It’s an odd truism in music that the songs that last the longest aren’t the Grammy winners, or the Mull of Kintyres or the multi million-selling soundtracks, but the songs that are sung in the playground and passed down from generation to generation. Maybe things have changed since I was a loveable scamp, but certainly in the 70s I was gleefully singing songs about the various bells of London or mass death via the plague. Just as oddly, if I were somehow elevated a minimum of two inches higher than my classmates I would proudly declare them dirty rascals, despite the fact this hadn’t been an effective insult for over a century. Perhaps today a government department sponsored by an alcopop manufacturer gives credits according to which corporate-owned nastiness kids choose to jig about to, but I for one hanker after a more innocent time. Which is exactly where this album comes in.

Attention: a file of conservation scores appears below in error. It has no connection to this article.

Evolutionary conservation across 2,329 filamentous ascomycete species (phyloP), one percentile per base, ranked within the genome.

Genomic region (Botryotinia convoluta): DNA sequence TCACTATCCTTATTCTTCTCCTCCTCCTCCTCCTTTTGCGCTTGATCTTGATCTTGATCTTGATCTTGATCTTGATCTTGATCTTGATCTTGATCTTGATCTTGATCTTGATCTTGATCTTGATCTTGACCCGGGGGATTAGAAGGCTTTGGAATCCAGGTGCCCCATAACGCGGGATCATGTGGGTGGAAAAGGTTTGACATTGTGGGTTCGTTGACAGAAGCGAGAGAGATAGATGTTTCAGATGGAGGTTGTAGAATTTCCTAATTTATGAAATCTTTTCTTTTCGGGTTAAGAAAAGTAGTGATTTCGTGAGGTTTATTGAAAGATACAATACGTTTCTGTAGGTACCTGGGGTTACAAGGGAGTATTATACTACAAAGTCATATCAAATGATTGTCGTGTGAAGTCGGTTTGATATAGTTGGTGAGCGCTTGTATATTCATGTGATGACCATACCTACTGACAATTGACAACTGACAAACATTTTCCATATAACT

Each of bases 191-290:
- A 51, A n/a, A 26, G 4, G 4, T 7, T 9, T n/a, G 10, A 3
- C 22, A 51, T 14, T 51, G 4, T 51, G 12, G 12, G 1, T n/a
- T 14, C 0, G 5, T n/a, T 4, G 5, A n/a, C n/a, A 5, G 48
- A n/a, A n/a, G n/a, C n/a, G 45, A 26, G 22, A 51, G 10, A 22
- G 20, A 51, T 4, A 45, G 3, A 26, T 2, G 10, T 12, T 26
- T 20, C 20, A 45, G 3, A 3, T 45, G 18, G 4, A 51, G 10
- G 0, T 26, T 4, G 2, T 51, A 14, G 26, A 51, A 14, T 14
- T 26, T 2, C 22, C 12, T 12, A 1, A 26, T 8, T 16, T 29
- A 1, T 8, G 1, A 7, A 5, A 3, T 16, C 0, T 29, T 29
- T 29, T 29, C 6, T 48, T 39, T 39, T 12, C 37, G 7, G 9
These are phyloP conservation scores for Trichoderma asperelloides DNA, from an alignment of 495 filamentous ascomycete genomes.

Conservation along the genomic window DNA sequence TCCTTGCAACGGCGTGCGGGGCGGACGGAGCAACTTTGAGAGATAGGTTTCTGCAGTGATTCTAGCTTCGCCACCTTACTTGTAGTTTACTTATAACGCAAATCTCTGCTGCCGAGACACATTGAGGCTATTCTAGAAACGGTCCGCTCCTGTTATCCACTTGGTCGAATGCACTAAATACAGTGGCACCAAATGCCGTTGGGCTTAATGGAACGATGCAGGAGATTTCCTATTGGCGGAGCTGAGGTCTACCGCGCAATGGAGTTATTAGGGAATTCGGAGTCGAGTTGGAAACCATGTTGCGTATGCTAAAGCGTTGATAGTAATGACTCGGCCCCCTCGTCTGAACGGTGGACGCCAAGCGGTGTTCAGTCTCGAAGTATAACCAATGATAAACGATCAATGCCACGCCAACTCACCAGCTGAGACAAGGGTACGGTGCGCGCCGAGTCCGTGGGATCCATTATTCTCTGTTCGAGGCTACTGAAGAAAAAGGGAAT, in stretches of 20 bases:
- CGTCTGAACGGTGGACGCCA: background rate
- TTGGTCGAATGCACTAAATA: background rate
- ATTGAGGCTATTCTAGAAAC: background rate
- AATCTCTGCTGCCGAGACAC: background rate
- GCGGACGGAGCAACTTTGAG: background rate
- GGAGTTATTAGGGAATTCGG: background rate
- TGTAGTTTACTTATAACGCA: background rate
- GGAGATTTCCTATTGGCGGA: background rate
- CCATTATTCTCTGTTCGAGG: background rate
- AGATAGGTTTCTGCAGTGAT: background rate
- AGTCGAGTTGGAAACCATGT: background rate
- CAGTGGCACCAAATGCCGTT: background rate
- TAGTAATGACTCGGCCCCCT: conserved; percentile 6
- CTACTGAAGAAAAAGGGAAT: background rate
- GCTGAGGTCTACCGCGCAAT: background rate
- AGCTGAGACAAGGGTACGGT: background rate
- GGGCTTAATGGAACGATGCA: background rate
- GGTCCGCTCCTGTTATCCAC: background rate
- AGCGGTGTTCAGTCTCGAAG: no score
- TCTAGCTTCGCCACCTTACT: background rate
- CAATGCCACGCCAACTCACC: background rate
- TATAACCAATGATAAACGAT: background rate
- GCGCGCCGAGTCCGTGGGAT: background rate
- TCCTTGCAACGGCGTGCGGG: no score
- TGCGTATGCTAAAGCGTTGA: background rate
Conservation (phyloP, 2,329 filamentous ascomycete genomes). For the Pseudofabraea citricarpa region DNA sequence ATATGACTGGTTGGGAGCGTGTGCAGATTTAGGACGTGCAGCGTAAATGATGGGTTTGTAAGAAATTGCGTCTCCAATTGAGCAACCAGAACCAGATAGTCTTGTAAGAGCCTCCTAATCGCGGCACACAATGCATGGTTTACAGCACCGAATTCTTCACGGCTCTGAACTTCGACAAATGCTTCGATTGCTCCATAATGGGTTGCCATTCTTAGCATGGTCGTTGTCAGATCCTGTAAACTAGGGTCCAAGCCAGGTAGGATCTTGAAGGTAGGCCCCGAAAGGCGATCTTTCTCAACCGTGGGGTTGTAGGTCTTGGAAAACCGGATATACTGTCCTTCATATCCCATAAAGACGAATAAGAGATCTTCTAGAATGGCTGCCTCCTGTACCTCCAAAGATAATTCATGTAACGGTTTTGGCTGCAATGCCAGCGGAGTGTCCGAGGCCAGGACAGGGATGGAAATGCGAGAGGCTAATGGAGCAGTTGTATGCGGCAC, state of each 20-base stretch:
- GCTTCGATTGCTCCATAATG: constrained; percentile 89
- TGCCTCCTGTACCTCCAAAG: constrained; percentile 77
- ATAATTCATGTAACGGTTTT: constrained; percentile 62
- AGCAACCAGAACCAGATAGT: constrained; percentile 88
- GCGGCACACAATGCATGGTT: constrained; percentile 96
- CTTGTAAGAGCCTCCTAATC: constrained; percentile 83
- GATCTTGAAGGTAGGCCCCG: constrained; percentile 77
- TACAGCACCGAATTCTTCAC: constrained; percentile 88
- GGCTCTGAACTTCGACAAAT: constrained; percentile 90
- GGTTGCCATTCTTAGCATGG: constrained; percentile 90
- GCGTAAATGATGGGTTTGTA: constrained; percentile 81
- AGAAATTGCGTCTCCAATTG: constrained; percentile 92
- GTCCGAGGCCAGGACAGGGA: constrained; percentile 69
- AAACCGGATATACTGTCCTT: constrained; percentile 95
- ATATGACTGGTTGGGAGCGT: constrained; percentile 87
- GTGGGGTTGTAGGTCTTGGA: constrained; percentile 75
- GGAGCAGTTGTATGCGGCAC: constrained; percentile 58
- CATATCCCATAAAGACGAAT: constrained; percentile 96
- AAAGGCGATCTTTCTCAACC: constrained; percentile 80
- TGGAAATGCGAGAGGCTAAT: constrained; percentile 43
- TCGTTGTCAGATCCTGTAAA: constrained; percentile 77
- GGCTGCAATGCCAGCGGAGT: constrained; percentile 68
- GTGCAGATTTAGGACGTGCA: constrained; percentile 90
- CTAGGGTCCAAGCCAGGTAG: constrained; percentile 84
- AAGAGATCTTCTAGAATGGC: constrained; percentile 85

I love my kids, really I do. Even when I think I don’t, deep down I know I do. I love my kids and I love my car and I love my music, so this album was put together for those infuriating long journeys and those infuriating short journeys, when Clive and Natasha are creating in the backseat. We all fancy a singalong but I’m not in the mood for the tweenies, but I am in the mood for a long list of names that almost rhyme with food, or songs about idiot amphibians or dance tunes about monkeys. This will keep us all entertained for a couple of hours, till the little poppets have worn themselves out and I can rest easy, safe in the knowledge that I’m a great dad, and that my kids are entirely fictional.
Which is a relief, as he doesn’t really look much like me and I’m not entirely sure if that’s how you spell her name. So here we go, a new musical curriculum for the young and the simple of mind.
By Mark Lamarr